On the surface, it seemed to be a straightforward case about spousal support. But in order to reach a result, the Supreme Court of Canada delved deeply into social science, culture and the meaning of marriage in a pluralistic society.
The result was a court divided on what constitutes “choice” when it comes to marriage and what motivated a socially progressive province – Quebec – to balk at extending the benefits of marriage to common-law partners.
While a five-judge faction found that the provision violates the Charter right to equality, a puzzling split in the group led to a narrow 5-4 vote in favour of leaving the unconstitutional law intact.
The decision leaves 1.2 million Quebec residents who are in common-law relationships ineligible to receive spousal support if their relationship should break down.
Were the litigants typical common-law partners?
Hardly. One was a billionaire, the other was a former Brazilian model half his age. They had three children during their seven-year relationship.
Does the decision affect Quebeckers exclusively?
In terms of spousal support, yes. When it comes to division of property, however, Quebec is one of several provinces that leave common-law spouses out in the cold. Eight of nine judges found that Quebec is within its rights to do so, which put a stamp of approval on other provinces with similar regimes.
Could the gender of the nine judges have played a role in their decision?
Activists and law students will debate this for years to come. Suffice it to say that four of the five male judges on the court – Mr. Justice Louis LeBel, Mr. Justice Morris Fish, Mr. Justice Marshall Rothstein and Mr. Justice Michael Moldaver – concluded that excluding common-law couples from spousal-support obligations does not violate the right to equality. All four female judges on the court concluded that it did.
What about the four judges who found no Charter breach whatsoever?
They said that the law is not born of prejudice and that common-law couples are free to enter into agreements that relate to property and finances. “Although there was a period of Quebec history during which de facto spouses were subjected to both legislative hostility and social ostracism, nothing in the evidence suggests that de facto spouses are now subject to public opprobrium,” they said.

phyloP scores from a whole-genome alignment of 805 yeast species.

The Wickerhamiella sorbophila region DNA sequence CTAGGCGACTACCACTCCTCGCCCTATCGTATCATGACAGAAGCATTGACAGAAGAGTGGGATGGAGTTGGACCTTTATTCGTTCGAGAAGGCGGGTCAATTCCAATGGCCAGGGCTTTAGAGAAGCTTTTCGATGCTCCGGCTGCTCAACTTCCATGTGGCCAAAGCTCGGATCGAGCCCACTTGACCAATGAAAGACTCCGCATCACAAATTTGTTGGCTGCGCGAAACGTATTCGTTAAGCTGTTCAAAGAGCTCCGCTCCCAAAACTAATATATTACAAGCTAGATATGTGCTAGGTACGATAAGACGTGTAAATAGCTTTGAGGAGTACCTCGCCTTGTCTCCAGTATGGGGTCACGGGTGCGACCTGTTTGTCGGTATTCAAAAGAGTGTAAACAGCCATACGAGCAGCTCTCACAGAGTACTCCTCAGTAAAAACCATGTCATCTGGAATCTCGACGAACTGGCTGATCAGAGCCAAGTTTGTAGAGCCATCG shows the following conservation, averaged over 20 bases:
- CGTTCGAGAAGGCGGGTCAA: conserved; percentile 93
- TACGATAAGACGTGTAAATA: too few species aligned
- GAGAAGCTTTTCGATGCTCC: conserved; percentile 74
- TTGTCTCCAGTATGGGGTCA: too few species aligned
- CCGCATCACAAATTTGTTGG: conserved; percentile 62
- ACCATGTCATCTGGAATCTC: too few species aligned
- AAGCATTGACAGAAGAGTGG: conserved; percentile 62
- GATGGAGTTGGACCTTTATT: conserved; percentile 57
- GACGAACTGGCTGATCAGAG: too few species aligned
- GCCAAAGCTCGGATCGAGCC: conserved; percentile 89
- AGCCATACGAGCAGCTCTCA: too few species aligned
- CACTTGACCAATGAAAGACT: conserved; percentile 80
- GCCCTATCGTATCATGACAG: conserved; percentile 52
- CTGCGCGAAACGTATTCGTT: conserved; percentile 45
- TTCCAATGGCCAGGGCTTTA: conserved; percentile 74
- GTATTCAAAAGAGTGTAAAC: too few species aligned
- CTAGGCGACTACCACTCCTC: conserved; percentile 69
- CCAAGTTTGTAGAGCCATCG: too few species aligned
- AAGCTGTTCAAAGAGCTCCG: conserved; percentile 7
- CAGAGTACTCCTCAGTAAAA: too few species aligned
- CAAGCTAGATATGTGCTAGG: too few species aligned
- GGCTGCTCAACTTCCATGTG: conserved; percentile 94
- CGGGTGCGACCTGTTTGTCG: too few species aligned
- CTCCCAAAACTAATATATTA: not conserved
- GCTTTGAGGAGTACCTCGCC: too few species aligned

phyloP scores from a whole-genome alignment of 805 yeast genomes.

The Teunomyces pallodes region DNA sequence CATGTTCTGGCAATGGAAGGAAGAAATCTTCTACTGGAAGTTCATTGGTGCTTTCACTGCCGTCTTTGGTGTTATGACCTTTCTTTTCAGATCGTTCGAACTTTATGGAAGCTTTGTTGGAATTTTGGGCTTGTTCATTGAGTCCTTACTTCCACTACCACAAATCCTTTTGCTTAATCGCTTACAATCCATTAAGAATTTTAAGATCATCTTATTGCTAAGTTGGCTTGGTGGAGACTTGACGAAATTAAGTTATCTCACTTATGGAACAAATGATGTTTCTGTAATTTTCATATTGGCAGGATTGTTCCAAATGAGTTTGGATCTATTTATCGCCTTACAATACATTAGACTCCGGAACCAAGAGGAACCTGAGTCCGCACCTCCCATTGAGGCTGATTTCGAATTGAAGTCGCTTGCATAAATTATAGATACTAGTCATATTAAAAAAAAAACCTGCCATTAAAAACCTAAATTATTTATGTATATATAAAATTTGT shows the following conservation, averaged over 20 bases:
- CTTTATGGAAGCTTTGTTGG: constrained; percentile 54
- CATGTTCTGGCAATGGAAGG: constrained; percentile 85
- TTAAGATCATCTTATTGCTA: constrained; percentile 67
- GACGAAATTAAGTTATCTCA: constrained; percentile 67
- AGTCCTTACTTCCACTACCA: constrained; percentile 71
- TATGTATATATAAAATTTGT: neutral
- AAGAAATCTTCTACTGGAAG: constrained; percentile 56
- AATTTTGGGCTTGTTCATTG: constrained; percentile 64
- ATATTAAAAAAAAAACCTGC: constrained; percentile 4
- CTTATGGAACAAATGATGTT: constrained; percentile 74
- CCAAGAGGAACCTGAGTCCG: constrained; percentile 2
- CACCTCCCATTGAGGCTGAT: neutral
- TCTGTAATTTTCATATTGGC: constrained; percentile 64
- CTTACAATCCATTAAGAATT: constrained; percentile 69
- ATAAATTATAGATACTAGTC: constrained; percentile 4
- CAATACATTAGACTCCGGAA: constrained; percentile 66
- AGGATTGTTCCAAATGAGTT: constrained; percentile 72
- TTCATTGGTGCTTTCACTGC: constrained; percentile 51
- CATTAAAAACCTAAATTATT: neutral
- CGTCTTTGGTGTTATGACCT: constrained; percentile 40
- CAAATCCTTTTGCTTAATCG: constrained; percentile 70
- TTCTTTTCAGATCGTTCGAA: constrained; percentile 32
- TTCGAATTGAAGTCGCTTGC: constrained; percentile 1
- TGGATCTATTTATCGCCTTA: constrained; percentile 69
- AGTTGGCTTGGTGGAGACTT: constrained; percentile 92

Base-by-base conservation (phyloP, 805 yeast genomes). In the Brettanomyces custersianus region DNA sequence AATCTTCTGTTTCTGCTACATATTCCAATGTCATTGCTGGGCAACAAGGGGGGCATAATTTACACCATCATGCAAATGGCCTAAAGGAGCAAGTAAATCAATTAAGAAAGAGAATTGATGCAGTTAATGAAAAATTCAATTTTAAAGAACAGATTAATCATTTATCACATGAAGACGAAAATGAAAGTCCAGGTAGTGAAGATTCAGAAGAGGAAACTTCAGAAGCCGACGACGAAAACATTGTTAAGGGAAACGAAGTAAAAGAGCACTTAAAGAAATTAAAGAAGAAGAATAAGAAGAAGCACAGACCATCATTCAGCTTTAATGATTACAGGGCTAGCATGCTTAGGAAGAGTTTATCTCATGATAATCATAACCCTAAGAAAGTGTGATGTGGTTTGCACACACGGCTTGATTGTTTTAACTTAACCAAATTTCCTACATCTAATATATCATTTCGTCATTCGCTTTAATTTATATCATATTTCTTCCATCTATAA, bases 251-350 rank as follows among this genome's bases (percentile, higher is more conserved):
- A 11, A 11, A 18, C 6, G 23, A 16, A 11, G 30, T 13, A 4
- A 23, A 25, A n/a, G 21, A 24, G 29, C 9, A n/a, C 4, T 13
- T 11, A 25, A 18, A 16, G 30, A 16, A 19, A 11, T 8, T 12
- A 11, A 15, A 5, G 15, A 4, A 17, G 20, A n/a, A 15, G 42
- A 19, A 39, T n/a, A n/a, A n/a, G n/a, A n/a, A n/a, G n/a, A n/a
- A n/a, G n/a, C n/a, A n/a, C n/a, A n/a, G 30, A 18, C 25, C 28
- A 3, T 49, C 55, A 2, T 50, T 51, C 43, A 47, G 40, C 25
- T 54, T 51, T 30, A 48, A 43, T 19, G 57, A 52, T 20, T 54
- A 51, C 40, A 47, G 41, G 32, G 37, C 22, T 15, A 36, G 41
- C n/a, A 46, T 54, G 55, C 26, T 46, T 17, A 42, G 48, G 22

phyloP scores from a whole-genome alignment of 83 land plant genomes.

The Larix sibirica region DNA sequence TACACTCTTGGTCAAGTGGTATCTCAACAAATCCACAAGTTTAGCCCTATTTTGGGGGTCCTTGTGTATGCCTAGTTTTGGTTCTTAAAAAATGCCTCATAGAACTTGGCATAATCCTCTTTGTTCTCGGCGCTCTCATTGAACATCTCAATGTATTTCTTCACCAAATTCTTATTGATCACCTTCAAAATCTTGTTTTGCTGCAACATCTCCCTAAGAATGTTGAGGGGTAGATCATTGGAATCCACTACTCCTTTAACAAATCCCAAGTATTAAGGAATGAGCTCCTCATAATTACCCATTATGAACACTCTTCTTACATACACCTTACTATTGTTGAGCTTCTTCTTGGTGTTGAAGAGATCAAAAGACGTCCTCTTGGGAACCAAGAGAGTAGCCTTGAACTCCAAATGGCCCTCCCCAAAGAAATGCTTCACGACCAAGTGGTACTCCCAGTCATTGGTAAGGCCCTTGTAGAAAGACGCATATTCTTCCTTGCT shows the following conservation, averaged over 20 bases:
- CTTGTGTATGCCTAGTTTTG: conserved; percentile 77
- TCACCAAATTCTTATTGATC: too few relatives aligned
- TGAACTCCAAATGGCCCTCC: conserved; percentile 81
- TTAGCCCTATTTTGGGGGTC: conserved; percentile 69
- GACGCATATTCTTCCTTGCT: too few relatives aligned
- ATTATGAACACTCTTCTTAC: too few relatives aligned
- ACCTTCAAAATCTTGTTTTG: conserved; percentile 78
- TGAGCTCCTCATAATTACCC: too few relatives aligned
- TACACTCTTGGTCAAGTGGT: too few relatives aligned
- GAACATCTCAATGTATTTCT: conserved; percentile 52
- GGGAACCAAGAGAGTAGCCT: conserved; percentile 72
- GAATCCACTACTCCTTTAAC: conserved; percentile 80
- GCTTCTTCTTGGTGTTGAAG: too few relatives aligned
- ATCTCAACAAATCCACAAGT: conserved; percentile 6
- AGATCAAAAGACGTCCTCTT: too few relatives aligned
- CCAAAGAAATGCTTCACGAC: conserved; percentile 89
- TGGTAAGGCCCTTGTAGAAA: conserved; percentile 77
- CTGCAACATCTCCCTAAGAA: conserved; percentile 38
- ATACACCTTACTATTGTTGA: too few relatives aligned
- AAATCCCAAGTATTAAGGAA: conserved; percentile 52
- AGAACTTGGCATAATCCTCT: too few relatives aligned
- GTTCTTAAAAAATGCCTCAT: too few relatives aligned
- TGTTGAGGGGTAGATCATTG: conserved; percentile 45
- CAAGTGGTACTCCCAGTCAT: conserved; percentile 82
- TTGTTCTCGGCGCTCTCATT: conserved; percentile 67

Since a majority found that Quebec discriminates against common-law partners, how could it stop short of striking them down?
Every Charter challenge involves two stages. First, judges decide whether a provision breaches a Charter right. If it does, they look to whether the breach can be justified. Is it aimed at achieving a pressing and substantial goal? Are the means of achieving that goal proportionate and rationally connected to its objective? Does it harm a Charter right as minimally as possible?
At the first stage, five judges concluded that the Quebec law breaches the Charter S.15 equality guarantee. But Chief Justice Beverley McLachlin parted company with them at the second stage, finding that Quebec diligently tailored the law to its objectives.
What argument won the day for the Quebec government?
The court accepted that common-law partners are conscious that their union does not carry the benefits of a marriage. In swinging her vote, Chief Justice McLachlin reasoned: “While schemes adopted in other Canadian provinces impair the equality right of de facto spouses to a lesser degree, such approaches would be less effective in promoting Quebec’s goals of maximizing choice and autonomy for couples in Quebec.”
To family lawyer Martha McCarthy, this argument was inconsistent and out of touch. “The decision shows a complete disconnect from the reality of people’s intimate relationships,” she said. Numerous clients are shocked to learn that they have no property-sharing rights regardless of how long they lived in common law.
Did any judges favour of full equality for common-law partners?
Madam Justice Rosalie Abella alone found the exclusion of common-law partners from both spousal support and property division to be unacceptable Charter breaches. She said that even laws passed in good faith can negatively affect particular groups: “In Quebec and throughout the rest of Canada, the right to support does not rest on the legal status of either husband or wife, but on the reality of the dependence or vulnerability that the spousal relationship creates.”
Were the rights of children considered?
Separation often means a severe drop in living standards for the children of common-law spouses. Rollie Thompson, a family law professor at Dalhousie University, said this was lost on the court: “The decision does seem to mark the end of an era in constitutional and family law in Canada, with this court giving marriage status and parental ‘choice’ greater priority over family function and the interests of children,” he said.